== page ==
The U.S. CDC takes the position that COVID-19 vaccines “are not interchangeable.” However, there are exceptions to the rule. The CDC says mixed doses of the two mRNA vaccines, Pfizer and Moderna, are acceptable in “exceptional situations,” such as when the vaccine used for the first dose was no longer available.
As a result, some cruise lines such as Celebrity, Norwegian Cruise Line and Royal Caribbean, don’t recognize people with any type of mixed vaccine as being fully vaccinated. Other cruise companies, such as Princess Cruises, Holland America Line and Carnival, don’t recognize a mix of AstraZeneca and an mRNA vaccine.
Several cruise lines told CBC News they’re simply following CDC protocol. “We are under the jurisdiction of CDC when operating in U.S. waters and follow its guidance as to approved vaccines and procedures,” said Holland America Line in an email.
‘Shot ourselves in the foot’
Cruise ship entertainer, Michael Harrison of Windsor, N.S., says having a mixed vaccine is hurting his livelihood.
“It’s pretty important that this gets sorted,” said Harrison who has spent 25 years performing as a comedy ventriloquist on cruise ships.
“It’s [my] employment. It’s a career that I had for my whole life.”
Both Harrison and his fiancée, who works as his assistant, each got a mix of AstraZeneca and Moderna.
Harrison said that over the past two months, the duo was offered jobs with two different cruise lines — with the first gig starting this month. But Harrison said when he learned that the cruise companies don’t recognize people with a mix of AstraZeneca and Moderna as being fully vaccinated, the couple had to reluctantly decline the job offers.
“We had no clue that it wouldn’t be recognized,” said Harrison’s fiancée, Jennifer Giesbrecht. “Here we think we’re doing a good thing and we just shot ourselves in the foot.”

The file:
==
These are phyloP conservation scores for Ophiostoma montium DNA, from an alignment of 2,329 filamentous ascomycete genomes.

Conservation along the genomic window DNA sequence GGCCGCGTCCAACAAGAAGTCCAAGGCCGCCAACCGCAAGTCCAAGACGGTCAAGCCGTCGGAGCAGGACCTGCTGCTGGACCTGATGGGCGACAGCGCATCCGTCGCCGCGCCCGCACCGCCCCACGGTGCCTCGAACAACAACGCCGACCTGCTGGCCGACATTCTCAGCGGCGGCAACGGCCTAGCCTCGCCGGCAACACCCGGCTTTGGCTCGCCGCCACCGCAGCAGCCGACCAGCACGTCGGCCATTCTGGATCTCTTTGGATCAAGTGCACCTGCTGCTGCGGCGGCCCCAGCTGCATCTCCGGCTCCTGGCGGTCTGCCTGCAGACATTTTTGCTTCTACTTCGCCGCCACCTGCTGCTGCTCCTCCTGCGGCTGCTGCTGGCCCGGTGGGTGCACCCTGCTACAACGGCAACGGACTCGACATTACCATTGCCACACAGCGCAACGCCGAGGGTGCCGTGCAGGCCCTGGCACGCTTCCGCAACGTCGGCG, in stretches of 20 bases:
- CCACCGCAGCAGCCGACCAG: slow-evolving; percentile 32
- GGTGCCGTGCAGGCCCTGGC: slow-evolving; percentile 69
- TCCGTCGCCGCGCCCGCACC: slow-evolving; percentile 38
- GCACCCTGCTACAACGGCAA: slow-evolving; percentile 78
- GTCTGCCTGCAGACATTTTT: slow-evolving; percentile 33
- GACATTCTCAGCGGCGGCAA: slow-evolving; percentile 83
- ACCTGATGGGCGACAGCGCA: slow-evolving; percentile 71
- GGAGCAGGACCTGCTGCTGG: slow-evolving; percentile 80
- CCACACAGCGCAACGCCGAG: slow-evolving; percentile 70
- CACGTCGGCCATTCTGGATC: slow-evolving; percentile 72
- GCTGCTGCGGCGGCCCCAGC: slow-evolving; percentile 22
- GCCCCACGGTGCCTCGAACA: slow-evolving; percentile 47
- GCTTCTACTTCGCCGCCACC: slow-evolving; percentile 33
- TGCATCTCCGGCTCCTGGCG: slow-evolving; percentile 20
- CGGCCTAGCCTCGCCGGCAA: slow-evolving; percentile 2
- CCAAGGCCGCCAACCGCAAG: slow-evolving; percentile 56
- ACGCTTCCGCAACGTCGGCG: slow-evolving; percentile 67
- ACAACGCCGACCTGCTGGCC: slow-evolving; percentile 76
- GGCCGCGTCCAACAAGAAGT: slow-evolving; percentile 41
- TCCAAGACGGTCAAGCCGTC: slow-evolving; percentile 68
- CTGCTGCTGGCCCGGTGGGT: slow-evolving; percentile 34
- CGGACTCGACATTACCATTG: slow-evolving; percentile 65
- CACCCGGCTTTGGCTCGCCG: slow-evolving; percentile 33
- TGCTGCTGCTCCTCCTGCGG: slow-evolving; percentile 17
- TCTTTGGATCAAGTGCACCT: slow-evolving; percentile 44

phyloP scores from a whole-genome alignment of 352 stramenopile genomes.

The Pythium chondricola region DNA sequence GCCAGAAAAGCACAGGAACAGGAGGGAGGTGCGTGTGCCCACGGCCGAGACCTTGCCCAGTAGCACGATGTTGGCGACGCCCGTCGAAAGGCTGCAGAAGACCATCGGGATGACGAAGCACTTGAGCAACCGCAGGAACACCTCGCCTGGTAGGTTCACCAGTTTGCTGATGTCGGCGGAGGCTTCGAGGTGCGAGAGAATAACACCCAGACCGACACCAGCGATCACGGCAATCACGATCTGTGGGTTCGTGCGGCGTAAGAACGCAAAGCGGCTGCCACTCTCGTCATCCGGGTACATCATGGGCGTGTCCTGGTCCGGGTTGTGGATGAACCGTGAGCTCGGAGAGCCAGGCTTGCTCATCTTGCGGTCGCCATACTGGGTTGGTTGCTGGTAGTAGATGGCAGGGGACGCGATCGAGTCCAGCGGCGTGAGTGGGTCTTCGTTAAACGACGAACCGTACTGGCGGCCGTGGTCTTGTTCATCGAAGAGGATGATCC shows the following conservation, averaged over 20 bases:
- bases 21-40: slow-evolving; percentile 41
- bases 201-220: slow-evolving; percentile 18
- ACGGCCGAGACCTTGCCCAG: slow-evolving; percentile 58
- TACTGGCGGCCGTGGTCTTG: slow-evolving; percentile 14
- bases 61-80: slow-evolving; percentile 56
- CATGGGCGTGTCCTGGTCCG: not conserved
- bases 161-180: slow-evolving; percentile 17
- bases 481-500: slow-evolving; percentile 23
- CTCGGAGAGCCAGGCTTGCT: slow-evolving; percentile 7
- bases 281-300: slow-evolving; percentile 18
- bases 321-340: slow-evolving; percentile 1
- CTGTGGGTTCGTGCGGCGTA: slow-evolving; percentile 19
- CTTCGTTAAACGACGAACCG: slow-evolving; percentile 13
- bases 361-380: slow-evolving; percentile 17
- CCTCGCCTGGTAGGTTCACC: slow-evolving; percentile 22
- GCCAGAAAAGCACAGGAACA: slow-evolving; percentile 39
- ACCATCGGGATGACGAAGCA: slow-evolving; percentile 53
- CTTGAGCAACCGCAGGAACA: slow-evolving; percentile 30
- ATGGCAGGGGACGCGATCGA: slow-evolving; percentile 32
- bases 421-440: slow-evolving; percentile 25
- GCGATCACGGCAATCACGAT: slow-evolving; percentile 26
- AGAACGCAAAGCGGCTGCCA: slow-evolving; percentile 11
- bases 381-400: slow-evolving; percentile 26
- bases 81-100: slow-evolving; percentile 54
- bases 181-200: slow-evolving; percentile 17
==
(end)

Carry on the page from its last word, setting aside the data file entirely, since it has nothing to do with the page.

Some cruise workers consider getting third dose
Last week, the federal government announced it plans to create a standardized proof-of-vaccination passport for international travel by early fall.
The announcement included no resolution on the mixed vaccine issue, which Ottawa said is still a work in progress.
“The Government of Canada continues to work with the World Health Organization and its international partners to share data proving the efficacy of a mixed vaccine schedule,” said Immigration, Refugees and Citizenship Canada in a statement.
Worried they’re running out of time, Harrison and Giesbrecht are investigating getting a third vaccine dose, so they have two doses of the same vaccine.
However, in Canada, only Quebec and Saskatchewan have announced they’re offering third doses to people travelling abroad. Quebec and Saskatchewan each told CBC News that, at this time, only people living in the province can apply.
On Wednesday, the U.S. announced it plans to start offering COVID-19 booster shots to all adult Americans next month as an added layer of protection. Although Canada is exploring the efficacy of third doses, it’s not recommending them at this time.
“We don’t really know the exact impacts of adding another dose to the existing schedule,” said Chief Public Health Officer Dr. Theresa Tam at a news conference earlier this month.
She also suggested it could be some time before the mixed vaccine problem gets resolved.
“It is going to be a bit confusing and complicated in the next months ahead.”